GBP/JPY has been weakening since 14th Jan, with a recovery from 16th Jan – 18th Jan briefly lifted bearish pressure. However the recovery didn’t last long, with price forming a downward Channel since last Friday, heading below 140. Price found some respite in the form of previous swing low on 9th Jan, which also acted as a resistance level back in 28 and 29th Dec. A small part of this week’s decline can be attributed to the strengthening of Yen post BoJ’s announcement. But a large portion of the decline is due to the inherent weakness of Sterling Pound. Despite this weakness, there are some positives for GBP/JPY.
1) PM Cameron has just made a press conference in which he mentioned that UK will seek referendum for EU membership. Verdict is still out on whether such a move will benefit UK’s economy, but initial signs from prices suggest that market welcomes this move.
2) BOE’s minutes showed 8-1 vote to maintain asset purchase target and unanimous against rates cuts. This will encourage GBP to strengthen as expectations were on MPC members to slowly sway towards more easing measures.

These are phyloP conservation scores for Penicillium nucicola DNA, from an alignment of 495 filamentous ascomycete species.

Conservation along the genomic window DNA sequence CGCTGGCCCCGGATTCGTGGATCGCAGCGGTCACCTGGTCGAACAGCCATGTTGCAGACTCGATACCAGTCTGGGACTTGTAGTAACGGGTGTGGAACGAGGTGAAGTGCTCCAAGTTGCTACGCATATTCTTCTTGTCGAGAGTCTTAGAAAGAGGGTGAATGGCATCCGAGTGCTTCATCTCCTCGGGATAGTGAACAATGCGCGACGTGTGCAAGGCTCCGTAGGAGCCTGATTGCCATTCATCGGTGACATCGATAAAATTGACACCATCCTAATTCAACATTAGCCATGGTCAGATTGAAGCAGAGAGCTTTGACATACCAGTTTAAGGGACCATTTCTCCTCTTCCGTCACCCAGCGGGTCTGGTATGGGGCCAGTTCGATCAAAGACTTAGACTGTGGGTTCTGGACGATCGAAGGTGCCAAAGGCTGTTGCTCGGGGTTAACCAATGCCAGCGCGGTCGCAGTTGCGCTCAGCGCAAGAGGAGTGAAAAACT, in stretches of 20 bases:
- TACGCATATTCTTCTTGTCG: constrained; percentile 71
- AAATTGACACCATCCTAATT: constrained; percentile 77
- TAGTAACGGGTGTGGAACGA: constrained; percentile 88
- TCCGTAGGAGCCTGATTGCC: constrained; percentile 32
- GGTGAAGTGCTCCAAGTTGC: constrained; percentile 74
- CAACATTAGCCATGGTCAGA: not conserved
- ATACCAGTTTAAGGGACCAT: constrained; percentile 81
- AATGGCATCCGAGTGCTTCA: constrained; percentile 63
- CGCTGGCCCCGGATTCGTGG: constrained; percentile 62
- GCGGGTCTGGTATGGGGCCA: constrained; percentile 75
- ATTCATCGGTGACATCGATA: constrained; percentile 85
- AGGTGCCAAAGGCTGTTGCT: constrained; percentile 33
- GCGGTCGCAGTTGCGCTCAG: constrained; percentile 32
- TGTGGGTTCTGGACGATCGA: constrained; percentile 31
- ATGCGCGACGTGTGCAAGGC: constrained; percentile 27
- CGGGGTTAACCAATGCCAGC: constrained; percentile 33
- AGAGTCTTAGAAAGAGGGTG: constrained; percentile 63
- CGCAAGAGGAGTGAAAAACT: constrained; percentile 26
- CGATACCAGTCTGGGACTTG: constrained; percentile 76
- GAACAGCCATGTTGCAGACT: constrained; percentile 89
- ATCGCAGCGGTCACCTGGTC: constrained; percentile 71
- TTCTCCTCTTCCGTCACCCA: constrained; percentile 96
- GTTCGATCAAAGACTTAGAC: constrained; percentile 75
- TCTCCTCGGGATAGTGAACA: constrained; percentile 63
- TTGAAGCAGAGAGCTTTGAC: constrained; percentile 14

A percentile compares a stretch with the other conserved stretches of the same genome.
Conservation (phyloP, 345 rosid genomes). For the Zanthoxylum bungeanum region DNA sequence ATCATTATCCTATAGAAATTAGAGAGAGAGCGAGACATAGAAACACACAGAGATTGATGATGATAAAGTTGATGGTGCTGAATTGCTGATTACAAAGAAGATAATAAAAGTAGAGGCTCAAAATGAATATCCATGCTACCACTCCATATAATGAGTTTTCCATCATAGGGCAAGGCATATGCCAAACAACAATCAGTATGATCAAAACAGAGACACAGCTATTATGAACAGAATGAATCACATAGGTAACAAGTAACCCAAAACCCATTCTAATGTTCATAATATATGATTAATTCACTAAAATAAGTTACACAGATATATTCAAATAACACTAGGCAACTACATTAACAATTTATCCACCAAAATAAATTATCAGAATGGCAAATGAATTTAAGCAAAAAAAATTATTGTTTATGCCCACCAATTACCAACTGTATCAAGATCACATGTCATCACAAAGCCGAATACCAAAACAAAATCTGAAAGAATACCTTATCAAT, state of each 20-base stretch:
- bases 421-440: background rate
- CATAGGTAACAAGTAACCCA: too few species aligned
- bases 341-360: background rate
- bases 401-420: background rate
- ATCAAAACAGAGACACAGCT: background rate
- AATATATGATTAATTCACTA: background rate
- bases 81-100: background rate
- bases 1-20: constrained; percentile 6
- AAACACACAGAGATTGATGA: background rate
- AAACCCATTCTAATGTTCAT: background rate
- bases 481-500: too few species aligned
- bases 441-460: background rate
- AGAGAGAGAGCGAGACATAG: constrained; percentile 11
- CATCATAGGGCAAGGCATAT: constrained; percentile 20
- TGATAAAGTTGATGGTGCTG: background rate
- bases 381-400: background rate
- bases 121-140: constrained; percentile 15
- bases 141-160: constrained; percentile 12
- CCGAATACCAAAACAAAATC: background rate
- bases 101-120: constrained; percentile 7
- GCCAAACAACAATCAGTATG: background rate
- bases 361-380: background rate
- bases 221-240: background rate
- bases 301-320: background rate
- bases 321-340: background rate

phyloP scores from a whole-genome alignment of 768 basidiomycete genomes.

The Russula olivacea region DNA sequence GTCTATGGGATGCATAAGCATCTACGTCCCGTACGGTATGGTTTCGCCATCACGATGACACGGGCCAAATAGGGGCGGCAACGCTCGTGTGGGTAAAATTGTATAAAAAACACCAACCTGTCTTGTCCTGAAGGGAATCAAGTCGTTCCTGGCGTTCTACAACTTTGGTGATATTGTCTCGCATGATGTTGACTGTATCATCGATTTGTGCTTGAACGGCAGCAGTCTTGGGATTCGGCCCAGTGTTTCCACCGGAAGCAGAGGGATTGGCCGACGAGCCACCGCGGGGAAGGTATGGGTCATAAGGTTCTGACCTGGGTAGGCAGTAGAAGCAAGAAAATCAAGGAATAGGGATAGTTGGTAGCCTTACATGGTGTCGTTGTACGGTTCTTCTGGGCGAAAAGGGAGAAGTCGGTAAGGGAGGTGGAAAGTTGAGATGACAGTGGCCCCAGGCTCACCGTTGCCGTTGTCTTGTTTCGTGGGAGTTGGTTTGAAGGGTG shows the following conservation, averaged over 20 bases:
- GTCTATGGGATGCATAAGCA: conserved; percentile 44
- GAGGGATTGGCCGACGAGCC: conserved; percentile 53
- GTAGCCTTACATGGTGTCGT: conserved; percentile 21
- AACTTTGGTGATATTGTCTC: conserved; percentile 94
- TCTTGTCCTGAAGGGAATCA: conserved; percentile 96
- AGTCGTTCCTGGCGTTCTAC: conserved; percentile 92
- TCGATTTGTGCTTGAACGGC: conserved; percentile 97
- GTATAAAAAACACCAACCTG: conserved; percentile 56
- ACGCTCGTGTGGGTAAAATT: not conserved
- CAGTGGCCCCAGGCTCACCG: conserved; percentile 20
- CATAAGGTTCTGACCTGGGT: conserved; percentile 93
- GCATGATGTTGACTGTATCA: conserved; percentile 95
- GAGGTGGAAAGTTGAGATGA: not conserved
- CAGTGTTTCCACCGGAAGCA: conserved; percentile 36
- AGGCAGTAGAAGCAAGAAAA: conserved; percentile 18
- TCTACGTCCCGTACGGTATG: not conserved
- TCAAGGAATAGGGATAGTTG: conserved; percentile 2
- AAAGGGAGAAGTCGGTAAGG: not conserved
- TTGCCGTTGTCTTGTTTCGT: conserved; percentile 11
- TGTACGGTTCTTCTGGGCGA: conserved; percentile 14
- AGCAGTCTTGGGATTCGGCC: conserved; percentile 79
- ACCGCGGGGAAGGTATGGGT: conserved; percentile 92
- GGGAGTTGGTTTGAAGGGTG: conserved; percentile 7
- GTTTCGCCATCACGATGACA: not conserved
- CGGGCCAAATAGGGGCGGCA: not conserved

From a technical point of view, rally from here could face resistance around 140.0 near Channel Top. Confirmation of bullish intent will need to see price overcoming the Channel first, and subsequently break 141 support turn resistance.
Price still look extended via the weekly chart, with the same 139.4 support keeping price against larger drops towards 136 and subsequently 126. Stochastic looks heavy with readings appearing to peaked. Significance of 141 can also be seen back in April 2010 where price was acting as a support.
The 2015 election remains his biggest obstacle. Opinion polls show the Tories losing support to the anti-EU U.K. Independence Party and trailing the Labour Party by around 10 percentage points in opinion polls.
This article is for general information purposes only. It is not investment advice or a solution to buy or sell securities. Opinions are the authors; not necessarily that of OANDA Corporation or any of its affiliates, subsidiaries, officers or directors. Leveraged trading is high risk and not suitable for all. You could lose all of your deposited funds.